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North Korea: Kyo-hwa-so No. 12, Jongo-ri

North Korea: Kyo-hwa-so No. 12, Jongo-ri

Joseph S. Bermudez Jr. and Mike Eley
Aug 30, 2016

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The Committee for Human Rights in North Korea (HRNK), a non-governmental organization based in Washington, D.C. and AllSource Analysis, a leading global provider of high-resolution earth imagery solutions, have launched a report entitled North Korea: Imagery Analysis of Kyo-hwa-so No. 12, Jongo-ri. Although the detention facility was featured in the September 2015 report The Hidden Gulag IV: Gender Repression and Prisoner Disappearances by David Hawk, this is the first HRNK/AllSource Analysis satellite imagery report addressing a kyo-hwa-so.

The report calls upon the North Korean government to: improve the nutritional status of prisoners, many of whom suffer from severe malnutrition; improve health and safety standards at worksites where prison labor is present, in particular at the copper mine adjacent to Kyo-hwa-so No. 12; allow the ICRC immediate, full, and genuine access to this and all other detention facilities in the DPRK; comply with the Standard Minimum Rules for Treatment of Prisoners; and reduce water contamination resulting from the adjacent copper mine operated with prison labor.

Unlike the kwan-li-so political prison camps, the kyo-hwa-so re-education prison labor camps also detain common offenders, who are given actual prison sentences, held together with those sentenced for essentially political offenses. One feature that the kwan-li-so and the kyo-hwa-so have in common is the extreme brutality of the conditions of detention.

Gulag, Inc.: The Use of Forced Labor in North Korea's Export Industries

Gulag, Inc.: The Use of Forced Labor in North Korea's Export Industries

Kim Kwang-jin, HRNK Non-Resident Fellow
May 26, 2016

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EMBARGOED UNTIL 12:01 AM EST THURSDAY, MAY 26, 2016

Coal, iron ore, copper, and other commodities constituting the bulk of North Korea’s exports are mined using forced and slave labor, according to a new 50-page report by the Committee for Human Rights in North Korea (HRNK). Authored by Kim Kwang-jin, North Korean escapee and senior analyst currently residing in South Korea, Gulag, Inc.: The Use of Forced Labor in North Korea’s Export Industries is an examination of North Korea’s forced and slave labor practices, highlighting North Korea’s extractive industry.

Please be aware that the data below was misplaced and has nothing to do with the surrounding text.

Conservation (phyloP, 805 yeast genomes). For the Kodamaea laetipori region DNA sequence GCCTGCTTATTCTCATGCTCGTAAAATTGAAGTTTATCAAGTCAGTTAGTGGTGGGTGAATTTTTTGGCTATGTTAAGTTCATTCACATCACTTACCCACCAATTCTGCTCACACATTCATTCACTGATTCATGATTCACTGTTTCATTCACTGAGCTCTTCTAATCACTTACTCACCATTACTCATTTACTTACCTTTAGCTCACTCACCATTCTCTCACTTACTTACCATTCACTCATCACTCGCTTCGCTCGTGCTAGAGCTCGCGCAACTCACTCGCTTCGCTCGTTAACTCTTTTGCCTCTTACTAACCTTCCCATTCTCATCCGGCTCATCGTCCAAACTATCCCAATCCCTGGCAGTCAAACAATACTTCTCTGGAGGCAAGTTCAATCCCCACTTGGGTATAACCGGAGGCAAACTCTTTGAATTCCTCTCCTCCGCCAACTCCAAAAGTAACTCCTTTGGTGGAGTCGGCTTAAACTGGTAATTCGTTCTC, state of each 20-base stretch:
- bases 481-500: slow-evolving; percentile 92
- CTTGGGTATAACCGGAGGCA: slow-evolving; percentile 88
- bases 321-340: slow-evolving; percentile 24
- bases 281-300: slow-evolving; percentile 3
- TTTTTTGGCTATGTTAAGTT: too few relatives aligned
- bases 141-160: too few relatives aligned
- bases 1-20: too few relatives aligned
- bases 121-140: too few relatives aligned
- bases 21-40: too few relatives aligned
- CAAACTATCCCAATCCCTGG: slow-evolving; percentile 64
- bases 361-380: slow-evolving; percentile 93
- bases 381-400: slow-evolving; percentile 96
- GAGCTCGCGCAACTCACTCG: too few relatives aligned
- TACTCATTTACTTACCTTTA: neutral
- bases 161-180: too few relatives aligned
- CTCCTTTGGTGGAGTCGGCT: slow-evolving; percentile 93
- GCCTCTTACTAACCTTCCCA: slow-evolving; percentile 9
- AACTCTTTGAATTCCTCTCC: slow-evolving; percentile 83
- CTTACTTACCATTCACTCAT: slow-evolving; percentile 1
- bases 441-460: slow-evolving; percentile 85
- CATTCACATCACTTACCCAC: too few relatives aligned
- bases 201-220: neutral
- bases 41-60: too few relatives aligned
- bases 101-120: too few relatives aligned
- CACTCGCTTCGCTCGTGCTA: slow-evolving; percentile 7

North Korea: Ch’oma-bong Restricted Area

North Korea: Ch’oma-bong Restricted Area

Joseph S. Bermudez Jr., Andy Dinville, and Mike Eley
Mar 17, 2016

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Despite North Korea’s adamant denial that political prison camps exist, research based on interviews and satellite imagery reveals a shocking and detailed operation of a vast system of arbitrary and extra-judicial, unlawful detention. In its findings released in February 2014, the United Nations Commission of Inquiry on Human Rights in North Korea (COI) determined that “crimes against humanity have been committed in North Korea, pursuant to policies established at the highest level of the State.” Many of these crimes against humanity take place against persons detained in political and other prison camps—persons who the Commission determined are among the “primary targets of a systematic and widespread attack” by the North Korean regime—including: murder, enslavement, torture, imprisonment, rape, forced abortions and other sexual violence, persecution on political grounds, and the enforced disappearance of persons.

Pyongyang Republic: North Korea's Capital of Human Rights Denial

Pyongyang Republic: North Korea's Capital of Human Rights Denial

Robert Collins
Feb 09, 2016

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Report embargoed until 12:01a.m. EST on Tuesday, February 9, 2016. 

North Korea Imagery Analysis of Camp 16

North Korea Imagery Analysis of Camp 16

Joseph S. Bermudez Jr., Andy Dinville, and Mike Eley
Dec 15, 2015

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AllSource Analysis analyzed imagery of the North Korean political prison facility known as Camp 16 and its immediate environs using pan sharpened multispectral satellite imagery collected by DigitalGlobe and Airbus Defense and Space from April 2013 through January
2015. Also analyzed was a declassified KH-9 satellite image from October 1983. Imagery analysis helped determine the operational status of Camp 16 based on changes in the following features:

  • Guard positions and entrances
  • Housing and agricultural support
  • facilities and activity
  • Hydroelectric facilities
  • Internal road network
  • Light industrial facilities
  • Mining and forestry activity 
  • Miscellaneous activity 
  • Security perimeter and associated road network.